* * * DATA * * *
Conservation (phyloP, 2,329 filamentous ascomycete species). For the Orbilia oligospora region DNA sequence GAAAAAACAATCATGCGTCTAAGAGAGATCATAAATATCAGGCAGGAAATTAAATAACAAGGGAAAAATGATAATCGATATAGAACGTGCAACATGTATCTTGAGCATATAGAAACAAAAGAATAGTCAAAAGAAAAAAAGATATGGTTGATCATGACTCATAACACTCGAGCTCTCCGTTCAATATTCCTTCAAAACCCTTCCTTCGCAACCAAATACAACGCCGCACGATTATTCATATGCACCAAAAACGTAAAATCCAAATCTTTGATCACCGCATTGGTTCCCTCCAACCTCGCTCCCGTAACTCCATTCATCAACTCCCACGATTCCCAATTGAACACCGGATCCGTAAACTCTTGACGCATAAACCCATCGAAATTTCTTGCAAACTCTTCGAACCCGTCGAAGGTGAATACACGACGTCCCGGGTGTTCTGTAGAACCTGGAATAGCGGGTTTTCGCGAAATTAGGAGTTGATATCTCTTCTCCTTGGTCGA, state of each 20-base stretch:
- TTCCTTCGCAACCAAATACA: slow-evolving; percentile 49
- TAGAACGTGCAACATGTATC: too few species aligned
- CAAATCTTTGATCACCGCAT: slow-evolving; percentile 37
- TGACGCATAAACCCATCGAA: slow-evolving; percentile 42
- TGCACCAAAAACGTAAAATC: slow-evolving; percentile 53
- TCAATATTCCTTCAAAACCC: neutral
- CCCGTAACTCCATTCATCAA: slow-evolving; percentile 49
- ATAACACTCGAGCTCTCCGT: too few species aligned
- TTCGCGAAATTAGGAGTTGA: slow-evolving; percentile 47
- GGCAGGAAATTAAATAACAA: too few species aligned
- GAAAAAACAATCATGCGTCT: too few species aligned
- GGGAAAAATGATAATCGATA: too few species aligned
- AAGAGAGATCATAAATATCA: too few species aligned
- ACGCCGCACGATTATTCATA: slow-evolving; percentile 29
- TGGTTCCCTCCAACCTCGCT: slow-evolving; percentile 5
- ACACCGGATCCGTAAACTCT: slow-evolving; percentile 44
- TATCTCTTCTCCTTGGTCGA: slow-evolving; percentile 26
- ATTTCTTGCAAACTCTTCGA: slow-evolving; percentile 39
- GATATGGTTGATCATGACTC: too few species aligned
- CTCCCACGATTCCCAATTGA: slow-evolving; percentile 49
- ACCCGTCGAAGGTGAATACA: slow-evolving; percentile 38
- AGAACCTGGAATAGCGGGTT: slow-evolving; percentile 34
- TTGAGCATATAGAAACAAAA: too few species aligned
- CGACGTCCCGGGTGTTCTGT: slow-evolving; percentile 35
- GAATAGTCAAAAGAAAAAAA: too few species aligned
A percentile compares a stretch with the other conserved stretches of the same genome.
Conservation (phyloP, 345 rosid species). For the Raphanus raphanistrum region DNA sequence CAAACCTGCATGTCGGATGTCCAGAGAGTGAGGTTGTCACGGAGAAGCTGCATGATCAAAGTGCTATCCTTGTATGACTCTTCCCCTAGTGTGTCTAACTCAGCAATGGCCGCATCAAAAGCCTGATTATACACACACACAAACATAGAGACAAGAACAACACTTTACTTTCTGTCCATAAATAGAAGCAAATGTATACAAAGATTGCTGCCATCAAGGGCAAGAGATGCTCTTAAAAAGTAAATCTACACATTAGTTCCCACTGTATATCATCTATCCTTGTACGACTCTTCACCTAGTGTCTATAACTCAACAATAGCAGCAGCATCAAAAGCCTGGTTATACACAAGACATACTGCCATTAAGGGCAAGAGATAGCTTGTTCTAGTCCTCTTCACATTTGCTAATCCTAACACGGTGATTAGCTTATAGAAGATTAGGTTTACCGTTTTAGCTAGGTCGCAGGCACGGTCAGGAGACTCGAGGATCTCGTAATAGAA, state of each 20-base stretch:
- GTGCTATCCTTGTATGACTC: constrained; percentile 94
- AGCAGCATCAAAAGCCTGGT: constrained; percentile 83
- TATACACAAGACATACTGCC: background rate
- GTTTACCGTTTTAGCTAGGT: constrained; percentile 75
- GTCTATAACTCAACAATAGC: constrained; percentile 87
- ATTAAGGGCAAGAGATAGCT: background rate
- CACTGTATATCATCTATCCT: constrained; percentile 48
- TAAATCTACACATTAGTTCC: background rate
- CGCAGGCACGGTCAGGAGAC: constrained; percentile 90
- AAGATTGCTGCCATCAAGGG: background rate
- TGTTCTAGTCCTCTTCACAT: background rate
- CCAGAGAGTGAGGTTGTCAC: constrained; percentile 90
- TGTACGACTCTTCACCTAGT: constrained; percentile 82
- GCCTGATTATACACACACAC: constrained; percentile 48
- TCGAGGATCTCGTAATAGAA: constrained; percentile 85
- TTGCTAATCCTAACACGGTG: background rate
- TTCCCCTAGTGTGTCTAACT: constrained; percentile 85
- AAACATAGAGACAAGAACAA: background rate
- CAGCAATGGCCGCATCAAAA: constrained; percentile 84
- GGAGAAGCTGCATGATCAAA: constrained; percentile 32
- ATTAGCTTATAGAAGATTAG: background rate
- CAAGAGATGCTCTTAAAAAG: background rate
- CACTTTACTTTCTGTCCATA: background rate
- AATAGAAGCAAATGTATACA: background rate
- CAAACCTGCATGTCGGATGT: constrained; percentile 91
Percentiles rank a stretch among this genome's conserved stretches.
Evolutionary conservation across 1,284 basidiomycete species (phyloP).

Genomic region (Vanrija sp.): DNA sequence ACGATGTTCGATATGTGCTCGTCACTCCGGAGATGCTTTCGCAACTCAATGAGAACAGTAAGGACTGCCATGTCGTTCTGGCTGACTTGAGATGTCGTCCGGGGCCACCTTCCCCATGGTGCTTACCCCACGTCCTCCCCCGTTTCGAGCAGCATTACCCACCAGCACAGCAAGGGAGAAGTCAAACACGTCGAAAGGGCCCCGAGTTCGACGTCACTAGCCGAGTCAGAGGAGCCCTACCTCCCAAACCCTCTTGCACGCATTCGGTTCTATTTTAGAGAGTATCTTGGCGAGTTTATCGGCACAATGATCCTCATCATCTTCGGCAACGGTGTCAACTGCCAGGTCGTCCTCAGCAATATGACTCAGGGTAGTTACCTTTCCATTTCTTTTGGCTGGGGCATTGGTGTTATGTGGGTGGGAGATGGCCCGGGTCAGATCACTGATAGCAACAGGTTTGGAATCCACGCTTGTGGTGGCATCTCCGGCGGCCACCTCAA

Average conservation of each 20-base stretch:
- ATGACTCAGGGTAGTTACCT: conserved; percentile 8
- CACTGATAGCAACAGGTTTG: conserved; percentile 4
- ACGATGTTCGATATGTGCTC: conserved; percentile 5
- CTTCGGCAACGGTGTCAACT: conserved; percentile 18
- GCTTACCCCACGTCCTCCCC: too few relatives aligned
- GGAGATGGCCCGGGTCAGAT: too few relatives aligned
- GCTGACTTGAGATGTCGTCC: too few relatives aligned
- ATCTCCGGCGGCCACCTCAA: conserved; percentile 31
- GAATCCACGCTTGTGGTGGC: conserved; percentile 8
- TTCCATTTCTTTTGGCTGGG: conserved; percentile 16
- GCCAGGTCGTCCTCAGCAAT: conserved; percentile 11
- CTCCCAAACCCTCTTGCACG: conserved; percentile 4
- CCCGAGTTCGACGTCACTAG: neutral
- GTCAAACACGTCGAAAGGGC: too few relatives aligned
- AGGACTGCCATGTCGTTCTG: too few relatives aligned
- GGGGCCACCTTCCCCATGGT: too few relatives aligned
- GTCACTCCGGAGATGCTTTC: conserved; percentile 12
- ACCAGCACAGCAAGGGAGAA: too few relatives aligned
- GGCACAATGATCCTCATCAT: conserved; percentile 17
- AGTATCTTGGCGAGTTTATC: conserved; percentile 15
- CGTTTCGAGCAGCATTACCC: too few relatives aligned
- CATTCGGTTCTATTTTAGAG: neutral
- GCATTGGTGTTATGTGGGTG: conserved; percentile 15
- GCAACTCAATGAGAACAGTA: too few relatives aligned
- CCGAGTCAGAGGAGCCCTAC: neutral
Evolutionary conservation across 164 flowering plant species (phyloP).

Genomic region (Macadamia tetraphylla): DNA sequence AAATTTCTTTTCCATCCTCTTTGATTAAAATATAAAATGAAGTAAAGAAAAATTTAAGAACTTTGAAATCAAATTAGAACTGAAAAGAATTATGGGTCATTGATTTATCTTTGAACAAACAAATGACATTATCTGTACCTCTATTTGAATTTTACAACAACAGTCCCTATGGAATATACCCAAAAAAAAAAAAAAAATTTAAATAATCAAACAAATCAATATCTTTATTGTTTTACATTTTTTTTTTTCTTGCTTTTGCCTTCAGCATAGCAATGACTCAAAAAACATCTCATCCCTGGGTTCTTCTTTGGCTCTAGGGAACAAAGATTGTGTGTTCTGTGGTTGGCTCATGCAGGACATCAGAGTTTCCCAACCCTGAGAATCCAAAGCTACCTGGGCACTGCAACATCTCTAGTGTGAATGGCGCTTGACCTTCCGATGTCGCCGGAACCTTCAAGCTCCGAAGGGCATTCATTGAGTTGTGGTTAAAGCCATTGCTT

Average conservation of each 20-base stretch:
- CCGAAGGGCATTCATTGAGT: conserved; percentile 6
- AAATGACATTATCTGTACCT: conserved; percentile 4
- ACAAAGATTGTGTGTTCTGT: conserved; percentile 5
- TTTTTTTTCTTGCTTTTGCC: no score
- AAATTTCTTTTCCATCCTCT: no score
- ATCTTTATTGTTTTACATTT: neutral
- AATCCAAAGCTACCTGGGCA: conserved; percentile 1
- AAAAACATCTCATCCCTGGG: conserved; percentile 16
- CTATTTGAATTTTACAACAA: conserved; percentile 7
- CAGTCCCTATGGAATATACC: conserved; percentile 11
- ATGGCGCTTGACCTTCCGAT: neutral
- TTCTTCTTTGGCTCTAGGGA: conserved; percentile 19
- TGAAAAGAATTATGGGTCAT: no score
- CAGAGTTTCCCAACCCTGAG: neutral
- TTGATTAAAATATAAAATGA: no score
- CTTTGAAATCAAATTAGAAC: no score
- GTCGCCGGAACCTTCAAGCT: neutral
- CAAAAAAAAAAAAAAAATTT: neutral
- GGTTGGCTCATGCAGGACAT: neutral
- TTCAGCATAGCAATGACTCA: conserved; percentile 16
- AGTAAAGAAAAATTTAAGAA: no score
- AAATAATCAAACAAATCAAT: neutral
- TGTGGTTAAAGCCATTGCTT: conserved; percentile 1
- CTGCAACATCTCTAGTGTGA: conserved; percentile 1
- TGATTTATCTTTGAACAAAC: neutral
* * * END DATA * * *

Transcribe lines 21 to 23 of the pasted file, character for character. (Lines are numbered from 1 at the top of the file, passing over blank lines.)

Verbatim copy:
- CTCCCACGATTCCCAATTGA: slow-evolving; percentile 49
- ACCCGTCGAAGGTGAATACA: slow-evolving; percentile 38
- AGAACCTGGAATAGCGGGTT: slow-evolving; percentile 34